Crystal Castles w/ Pictureplane
Sunday, May 5 @ First Ave.
Crystal Castles have released three excellent albums of dark 8-bit electronica, most recently 2012’s creatively titled “III.” Despite the strength of their recorded material, rumor has it the two-piece’s live performances are often, for lack of a better word, bad. Are vocalist Alice Glass’s onstage meltdowns the real deal, or are they all part of the Crystal Castles experience? There’s only one way to find out: go see them on Sunday. Colorado indie/house/trance dude Pictureplane (who samples Fleetwood Mac and puts on an enjoyable performance in his own right) opens.
Thursday, May 9 @ The Walker Art Center
Grouper is the solo project of Portland’s Liz Harris, who pairs delicate guitar strumming and ghostly vocals to create ambient folk that makes for great study music and should be interesting to see performed in person. The show is free and will take place in half-hour increments beginning at 6:00, 7:00, and 8:00 p.m. You can walk around and check out art between sets. For free. Go. Get off campus, burst the bubble, etc. You can thank me later.
Metz w/ No Joy and Book of Dead Names
Friday, May 10 @ The Whole
Metz is a sludgy punk band from Toronto whose self-titled full-length debut was met with positive reviews in late 2012. If you missed the Iceage show earlier this week but still want to mosh to some heavy riffs and quasi-discernible lyrics, this could be the show for you. Or, if you haven’t listened to anything other than My Bloody Valentine since it came out, go to see opener No Joy. Their new album, “Wait to Pleasure,” imports batches of California sunshine and runs them through a filter of crunchy shoegaze darkness. The end result is one of the more engaging rock albums of 2013 so far.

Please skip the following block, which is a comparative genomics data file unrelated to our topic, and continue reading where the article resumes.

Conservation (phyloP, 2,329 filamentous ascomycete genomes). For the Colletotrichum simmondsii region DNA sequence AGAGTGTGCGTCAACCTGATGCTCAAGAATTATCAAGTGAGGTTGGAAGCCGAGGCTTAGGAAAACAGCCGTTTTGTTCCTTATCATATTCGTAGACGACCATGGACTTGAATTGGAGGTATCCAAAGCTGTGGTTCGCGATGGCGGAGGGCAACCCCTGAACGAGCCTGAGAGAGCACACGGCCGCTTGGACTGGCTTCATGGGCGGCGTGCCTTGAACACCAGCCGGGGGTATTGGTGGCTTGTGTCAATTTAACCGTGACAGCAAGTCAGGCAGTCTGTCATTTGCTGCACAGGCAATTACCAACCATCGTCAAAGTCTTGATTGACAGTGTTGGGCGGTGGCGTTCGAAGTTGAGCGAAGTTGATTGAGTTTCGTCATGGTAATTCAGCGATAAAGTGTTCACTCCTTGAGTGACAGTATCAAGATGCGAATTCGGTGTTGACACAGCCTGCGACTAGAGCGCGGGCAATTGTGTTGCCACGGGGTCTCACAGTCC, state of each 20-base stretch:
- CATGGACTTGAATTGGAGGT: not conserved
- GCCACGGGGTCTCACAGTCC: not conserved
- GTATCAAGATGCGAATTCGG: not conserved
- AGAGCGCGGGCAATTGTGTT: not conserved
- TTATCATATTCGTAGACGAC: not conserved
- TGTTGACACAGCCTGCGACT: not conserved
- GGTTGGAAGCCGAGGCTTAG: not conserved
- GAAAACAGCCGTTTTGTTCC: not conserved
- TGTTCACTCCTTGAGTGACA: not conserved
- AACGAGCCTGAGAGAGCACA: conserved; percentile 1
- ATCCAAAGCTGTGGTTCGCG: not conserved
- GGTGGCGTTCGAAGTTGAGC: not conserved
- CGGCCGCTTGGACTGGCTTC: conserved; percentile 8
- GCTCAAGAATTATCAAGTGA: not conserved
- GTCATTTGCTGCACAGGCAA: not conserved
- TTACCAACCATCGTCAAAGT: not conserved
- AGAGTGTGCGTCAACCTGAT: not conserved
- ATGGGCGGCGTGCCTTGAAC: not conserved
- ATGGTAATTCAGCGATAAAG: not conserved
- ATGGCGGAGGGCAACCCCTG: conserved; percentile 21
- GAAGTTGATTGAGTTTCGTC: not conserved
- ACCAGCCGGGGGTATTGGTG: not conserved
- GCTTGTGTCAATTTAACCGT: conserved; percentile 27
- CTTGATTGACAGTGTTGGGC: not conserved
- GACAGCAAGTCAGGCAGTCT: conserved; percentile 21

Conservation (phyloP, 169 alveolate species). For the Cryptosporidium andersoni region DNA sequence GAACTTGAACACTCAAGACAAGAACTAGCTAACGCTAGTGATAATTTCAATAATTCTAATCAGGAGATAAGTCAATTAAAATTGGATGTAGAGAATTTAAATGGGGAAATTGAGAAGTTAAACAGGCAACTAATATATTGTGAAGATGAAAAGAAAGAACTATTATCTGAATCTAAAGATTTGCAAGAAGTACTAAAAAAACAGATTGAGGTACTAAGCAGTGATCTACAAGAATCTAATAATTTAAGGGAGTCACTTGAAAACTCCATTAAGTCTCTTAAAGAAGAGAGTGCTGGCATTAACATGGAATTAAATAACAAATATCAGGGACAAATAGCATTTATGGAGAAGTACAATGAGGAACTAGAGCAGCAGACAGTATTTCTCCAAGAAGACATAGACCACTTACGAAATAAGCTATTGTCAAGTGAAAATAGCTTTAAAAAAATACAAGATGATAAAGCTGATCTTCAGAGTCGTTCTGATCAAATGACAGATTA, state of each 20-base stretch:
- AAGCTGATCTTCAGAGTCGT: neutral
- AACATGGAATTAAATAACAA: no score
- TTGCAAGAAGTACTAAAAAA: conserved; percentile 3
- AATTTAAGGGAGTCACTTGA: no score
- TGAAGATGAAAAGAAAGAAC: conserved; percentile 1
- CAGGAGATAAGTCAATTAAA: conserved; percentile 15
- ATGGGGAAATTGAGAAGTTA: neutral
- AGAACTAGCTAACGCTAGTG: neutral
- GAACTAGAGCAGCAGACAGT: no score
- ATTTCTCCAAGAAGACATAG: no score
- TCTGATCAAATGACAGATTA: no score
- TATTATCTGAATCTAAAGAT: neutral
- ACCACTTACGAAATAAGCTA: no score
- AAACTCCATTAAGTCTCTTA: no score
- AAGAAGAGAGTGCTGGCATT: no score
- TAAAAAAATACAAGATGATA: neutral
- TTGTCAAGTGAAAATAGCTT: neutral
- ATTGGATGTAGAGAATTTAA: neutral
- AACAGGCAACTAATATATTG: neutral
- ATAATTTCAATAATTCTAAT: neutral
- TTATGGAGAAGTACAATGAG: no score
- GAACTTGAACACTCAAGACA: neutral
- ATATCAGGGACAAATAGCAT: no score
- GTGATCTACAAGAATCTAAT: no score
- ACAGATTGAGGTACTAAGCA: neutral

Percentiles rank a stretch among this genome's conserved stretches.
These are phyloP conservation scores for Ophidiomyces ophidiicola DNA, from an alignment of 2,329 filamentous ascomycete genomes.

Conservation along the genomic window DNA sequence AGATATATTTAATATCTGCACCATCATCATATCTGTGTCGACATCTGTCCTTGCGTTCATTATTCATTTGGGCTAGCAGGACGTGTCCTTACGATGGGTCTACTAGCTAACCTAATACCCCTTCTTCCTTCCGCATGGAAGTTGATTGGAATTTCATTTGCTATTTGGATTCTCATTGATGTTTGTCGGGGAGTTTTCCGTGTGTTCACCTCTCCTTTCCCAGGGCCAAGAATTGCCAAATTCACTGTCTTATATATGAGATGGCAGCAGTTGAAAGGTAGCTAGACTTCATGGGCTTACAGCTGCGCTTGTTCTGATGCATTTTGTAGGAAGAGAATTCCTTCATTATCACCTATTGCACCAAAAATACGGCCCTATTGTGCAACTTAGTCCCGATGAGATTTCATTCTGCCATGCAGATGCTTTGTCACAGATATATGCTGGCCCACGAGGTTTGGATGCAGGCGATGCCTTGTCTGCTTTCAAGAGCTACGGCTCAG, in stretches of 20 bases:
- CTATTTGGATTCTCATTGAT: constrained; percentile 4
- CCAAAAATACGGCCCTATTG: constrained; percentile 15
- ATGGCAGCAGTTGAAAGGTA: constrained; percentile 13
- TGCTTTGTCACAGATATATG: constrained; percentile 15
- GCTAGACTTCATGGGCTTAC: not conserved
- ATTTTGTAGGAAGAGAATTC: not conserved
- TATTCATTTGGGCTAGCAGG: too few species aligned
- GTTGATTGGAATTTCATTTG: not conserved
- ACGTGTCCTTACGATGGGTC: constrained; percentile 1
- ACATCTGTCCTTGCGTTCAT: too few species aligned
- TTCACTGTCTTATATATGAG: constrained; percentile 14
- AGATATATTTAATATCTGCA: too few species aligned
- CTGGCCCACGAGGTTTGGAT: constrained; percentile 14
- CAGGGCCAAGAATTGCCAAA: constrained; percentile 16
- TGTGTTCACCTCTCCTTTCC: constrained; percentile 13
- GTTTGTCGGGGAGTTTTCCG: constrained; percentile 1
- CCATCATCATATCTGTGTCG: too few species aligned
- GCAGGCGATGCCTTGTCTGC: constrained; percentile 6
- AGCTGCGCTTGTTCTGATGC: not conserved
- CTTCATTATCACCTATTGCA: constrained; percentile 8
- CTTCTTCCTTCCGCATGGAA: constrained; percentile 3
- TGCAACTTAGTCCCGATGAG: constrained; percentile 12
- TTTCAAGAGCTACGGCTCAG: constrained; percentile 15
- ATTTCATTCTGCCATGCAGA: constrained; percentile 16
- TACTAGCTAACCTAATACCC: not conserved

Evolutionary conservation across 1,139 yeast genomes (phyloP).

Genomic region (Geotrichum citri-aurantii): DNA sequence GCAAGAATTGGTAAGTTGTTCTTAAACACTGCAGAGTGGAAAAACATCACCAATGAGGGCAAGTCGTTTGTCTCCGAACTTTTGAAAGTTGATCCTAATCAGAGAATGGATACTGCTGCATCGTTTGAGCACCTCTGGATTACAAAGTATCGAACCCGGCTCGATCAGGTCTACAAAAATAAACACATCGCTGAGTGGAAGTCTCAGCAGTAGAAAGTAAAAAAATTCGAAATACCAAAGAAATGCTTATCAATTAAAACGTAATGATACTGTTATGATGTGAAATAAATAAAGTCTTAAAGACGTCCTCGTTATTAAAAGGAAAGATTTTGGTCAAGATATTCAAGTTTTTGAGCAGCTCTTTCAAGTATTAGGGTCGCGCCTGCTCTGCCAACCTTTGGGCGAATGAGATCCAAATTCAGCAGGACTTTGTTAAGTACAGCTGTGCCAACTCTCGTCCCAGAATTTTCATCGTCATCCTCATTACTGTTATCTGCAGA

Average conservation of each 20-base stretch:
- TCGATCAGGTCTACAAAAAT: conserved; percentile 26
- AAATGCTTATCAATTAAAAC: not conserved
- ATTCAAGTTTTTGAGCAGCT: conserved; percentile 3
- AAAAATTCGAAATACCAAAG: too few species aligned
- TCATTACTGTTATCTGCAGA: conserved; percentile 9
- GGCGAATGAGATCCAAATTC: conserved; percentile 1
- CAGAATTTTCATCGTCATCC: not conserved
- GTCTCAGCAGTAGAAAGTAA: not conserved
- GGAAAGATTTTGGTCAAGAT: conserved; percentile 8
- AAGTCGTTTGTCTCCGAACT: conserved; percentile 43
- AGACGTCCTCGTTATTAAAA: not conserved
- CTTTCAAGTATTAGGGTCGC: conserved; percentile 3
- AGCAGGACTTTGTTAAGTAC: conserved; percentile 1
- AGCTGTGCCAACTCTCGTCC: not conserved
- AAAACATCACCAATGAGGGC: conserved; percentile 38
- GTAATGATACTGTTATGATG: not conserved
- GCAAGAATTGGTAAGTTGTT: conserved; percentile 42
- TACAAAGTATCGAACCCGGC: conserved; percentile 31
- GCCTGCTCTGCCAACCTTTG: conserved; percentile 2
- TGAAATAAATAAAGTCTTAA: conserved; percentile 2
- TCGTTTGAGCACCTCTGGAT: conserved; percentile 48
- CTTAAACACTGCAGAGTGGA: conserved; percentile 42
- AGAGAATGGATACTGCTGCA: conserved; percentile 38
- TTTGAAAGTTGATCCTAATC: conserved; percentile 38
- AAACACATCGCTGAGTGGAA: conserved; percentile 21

Youth Lagoon w/ Majical Cloudz
Friday, May 17 @ The Fine Line Music Café
Youth Lagoon is Trevor Powers, a poofy-haired twenty-something dude who makes wispy, spacious indie pop all by his lonesome. It’s the kind of music that you have to pay attention to; put on his debut album, “The Year of Hibernation,” in the background and it sounds distant and punch-less. With a good pair of headphones, though, “Hibernation” comes to life. The same can be said for Youth Lagoon’s follow-up release, “Wondrous Bughouse,” which Powers is supporting on this latest tour. Here’s hoping that the Fine Line’s sound system is up to the task of reproducing all the lush textures of his tunes. Majical Cloudz, a weirdly somber R&B duo from Canada, opens.